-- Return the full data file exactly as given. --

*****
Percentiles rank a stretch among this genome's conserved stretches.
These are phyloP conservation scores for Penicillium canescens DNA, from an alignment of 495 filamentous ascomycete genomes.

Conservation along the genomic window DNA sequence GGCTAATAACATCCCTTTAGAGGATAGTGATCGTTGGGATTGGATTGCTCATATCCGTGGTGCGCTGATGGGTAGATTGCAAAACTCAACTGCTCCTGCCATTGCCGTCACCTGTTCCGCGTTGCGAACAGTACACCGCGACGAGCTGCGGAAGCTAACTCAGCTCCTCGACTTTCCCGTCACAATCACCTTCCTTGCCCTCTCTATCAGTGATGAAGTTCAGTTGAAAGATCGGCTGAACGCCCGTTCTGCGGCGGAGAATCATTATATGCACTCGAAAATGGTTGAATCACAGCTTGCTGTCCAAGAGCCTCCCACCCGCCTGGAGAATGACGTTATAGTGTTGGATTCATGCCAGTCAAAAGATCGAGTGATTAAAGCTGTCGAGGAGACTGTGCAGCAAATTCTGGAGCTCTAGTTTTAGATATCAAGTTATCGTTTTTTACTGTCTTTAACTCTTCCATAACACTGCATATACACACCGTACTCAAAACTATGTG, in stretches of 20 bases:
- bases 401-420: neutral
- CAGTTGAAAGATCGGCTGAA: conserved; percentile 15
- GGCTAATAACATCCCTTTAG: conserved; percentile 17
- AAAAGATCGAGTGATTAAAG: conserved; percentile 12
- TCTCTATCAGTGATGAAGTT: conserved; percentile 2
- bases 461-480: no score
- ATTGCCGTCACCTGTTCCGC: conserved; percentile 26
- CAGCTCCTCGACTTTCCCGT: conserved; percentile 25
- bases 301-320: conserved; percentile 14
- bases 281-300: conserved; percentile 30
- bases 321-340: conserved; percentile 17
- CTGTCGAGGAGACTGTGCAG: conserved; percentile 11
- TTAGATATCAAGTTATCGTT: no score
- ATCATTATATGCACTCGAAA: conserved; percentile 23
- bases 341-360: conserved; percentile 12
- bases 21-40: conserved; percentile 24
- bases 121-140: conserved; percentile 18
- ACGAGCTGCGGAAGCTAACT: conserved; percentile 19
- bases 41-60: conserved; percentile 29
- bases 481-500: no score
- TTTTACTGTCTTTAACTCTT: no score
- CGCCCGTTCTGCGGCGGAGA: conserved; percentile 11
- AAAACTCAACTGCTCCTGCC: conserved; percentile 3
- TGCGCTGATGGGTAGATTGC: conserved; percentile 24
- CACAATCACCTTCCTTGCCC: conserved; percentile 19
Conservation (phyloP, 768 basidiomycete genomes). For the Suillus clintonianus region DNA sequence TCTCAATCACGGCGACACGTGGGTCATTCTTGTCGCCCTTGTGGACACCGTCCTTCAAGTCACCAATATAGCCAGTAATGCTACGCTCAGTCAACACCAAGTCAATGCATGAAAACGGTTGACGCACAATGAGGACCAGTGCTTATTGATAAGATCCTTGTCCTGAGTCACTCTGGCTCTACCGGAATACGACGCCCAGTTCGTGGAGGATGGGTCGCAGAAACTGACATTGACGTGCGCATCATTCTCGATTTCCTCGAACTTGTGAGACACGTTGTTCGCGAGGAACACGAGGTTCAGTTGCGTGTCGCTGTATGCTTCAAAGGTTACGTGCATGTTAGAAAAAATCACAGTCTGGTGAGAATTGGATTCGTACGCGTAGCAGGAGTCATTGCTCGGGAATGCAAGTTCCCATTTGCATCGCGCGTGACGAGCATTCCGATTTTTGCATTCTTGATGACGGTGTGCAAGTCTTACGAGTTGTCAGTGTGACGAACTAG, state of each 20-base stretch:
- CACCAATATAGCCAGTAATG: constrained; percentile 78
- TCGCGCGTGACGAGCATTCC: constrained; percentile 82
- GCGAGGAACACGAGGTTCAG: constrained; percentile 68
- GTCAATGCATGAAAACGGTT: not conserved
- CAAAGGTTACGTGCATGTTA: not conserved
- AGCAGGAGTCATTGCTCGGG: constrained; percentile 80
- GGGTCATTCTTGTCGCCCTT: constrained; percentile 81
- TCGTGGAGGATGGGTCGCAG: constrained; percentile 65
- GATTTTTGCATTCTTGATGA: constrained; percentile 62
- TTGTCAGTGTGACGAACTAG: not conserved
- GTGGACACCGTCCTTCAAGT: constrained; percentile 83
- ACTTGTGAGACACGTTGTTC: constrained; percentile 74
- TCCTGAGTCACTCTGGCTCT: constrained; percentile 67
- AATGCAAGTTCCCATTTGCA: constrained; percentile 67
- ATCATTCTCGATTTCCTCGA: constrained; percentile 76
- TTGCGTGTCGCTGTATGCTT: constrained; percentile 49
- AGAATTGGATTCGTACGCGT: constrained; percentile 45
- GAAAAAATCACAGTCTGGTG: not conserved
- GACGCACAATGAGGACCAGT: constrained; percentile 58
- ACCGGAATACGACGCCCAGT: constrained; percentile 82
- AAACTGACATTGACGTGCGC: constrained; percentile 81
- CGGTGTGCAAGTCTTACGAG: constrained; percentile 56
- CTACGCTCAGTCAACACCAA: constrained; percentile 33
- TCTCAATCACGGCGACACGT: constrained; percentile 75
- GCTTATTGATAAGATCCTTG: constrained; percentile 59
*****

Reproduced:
Percentiles rank a stretch among this genome's conserved stretches.
These are phyloP conservation scores for Penicillium canescens DNA, from an alignment of 495 filamentous ascomycete genomes.

Conservation along the genomic window DNA sequence GGCTAATAACATCCCTTTAGAGGATAGTGATCGTTGGGATTGGATTGCTCATATCCGTGGTGCGCTGATGGGTAGATTGCAAAACTCAACTGCTCCTGCCATTGCCGTCACCTGTTCCGCGTTGCGAACAGTACACCGCGACGAGCTGCGGAAGCTAACTCAGCTCCTCGACTTTCCCGTCACAATCACCTTCCTTGCCCTCTCTATCAGTGATGAAGTTCAGTTGAAAGATCGGCTGAACGCCCGTTCTGCGGCGGAGAATCATTATATGCACTCGAAAATGGTTGAATCACAGCTTGCTGTCCAAGAGCCTCCCACCCGCCTGGAGAATGACGTTATAGTGTTGGATTCATGCCAGTCAAAAGATCGAGTGATTAAAGCTGTCGAGGAGACTGTGCAGCAAATTCTGGAGCTCTAGTTTTAGATATCAAGTTATCGTTTTTTACTGTCTTTAACTCTTCCATAACACTGCATATACACACCGTACTCAAAACTATGTG, in stretches of 20 bases:
- bases 401-420: neutral
- CAGTTGAAAGATCGGCTGAA: conserved; percentile 15
- GGCTAATAACATCCCTTTAG: conserved; percentile 17
- AAAAGATCGAGTGATTAAAG: conserved; percentile 12
- TCTCTATCAGTGATGAAGTT: conserved; percentile 2
- bases 461-480: no score
- ATTGCCGTCACCTGTTCCGC: conserved; percentile 26
- CAGCTCCTCGACTTTCCCGT: conserved; percentile 25
- bases 301-320: conserved; percentile 14
- bases 281-300: conserved; percentile 30
- bases 321-340: conserved; percentile 17
- CTGTCGAGGAGACTGTGCAG: conserved; percentile 11
- TTAGATATCAAGTTATCGTT: no score
- ATCATTATATGCACTCGAAA: conserved; percentile 23
- bases 341-360: conserved; percentile 12
- bases 21-40: conserved; percentile 24
- bases 121-140: conserved; percentile 18
- ACGAGCTGCGGAAGCTAACT: conserved; percentile 19
- bases 41-60: conserved; percentile 29
- bases 481-500: no score
- TTTTACTGTCTTTAACTCTT: no score
- CGCCCGTTCTGCGGCGGAGA: conserved; percentile 11
- AAAACTCAACTGCTCCTGCC: conserved; percentile 3
- TGCGCTGATGGGTAGATTGC: conserved; percentile 24
- CACAATCACCTTCCTTGCCC: conserved; percentile 19
Conservation (phyloP, 768 basidiomycete genomes). For the Suillus clintonianus region DNA sequence TCTCAATCACGGCGACACGTGGGTCATTCTTGTCGCCCTTGTGGACACCGTCCTTCAAGTCACCAATATAGCCAGTAATGCTACGCTCAGTCAACACCAAGTCAATGCATGAAAACGGTTGACGCACAATGAGGACCAGTGCTTATTGATAAGATCCTTGTCCTGAGTCACTCTGGCTCTACCGGAATACGACGCCCAGTTCGTGGAGGATGGGTCGCAGAAACTGACATTGACGTGCGCATCATTCTCGATTTCCTCGAACTTGTGAGACACGTTGTTCGCGAGGAACACGAGGTTCAGTTGCGTGTCGCTGTATGCTTCAAAGGTTACGTGCATGTTAGAAAAAATCACAGTCTGGTGAGAATTGGATTCGTACGCGTAGCAGGAGTCATTGCTCGGGAATGCAAGTTCCCATTTGCATCGCGCGTGACGAGCATTCCGATTTTTGCATTCTTGATGACGGTGTGCAAGTCTTACGAGTTGTCAGTGTGACGAACTAG, state of each 20-base stretch:
- CACCAATATAGCCAGTAATG: constrained; percentile 78
- TCGCGCGTGACGAGCATTCC: constrained; percentile 82
- GCGAGGAACACGAGGTTCAG: constrained; percentile 68
- GTCAATGCATGAAAACGGTT: not conserved
- CAAAGGTTACGTGCATGTTA: not conserved
- AGCAGGAGTCATTGCTCGGG: constrained; percentile 80
- GGGTCATTCTTGTCGCCCTT: constrained; percentile 81
- TCGTGGAGGATGGGTCGCAG: constrained; percentile 65
- GATTTTTGCATTCTTGATGA: constrained; percentile 62
- TTGTCAGTGTGACGAACTAG: not conserved
- GTGGACACCGTCCTTCAAGT: constrained; percentile 83
- ACTTGTGAGACACGTTGTTC: constrained; percentile 74
- TCCTGAGTCACTCTGGCTCT: constrained; percentile 67
- AATGCAAGTTCCCATTTGCA: constrained; percentile 67
- ATCATTCTCGATTTCCTCGA: constrained; percentile 76
- TTGCGTGTCGCTGTATGCTT: constrained; percentile 49
- AGAATTGGATTCGTACGCGT: constrained; percentile 45
- GAAAAAATCACAGTCTGGTG: not conserved
- GACGCACAATGAGGACCAGT: constrained; percentile 58
- ACCGGAATACGACGCCCAGT: constrained; percentile 82
- AAACTGACATTGACGTGCGC: constrained; percentile 81
- CGGTGTGCAAGTCTTACGAG: constrained; percentile 56
- CTACGCTCAGTCAACACCAA: constrained; percentile 33
- TCTCAATCACGGCGACACGT: constrained; percentile 75
- GCTTATTGATAAGATCCTTG: constrained; percentile 59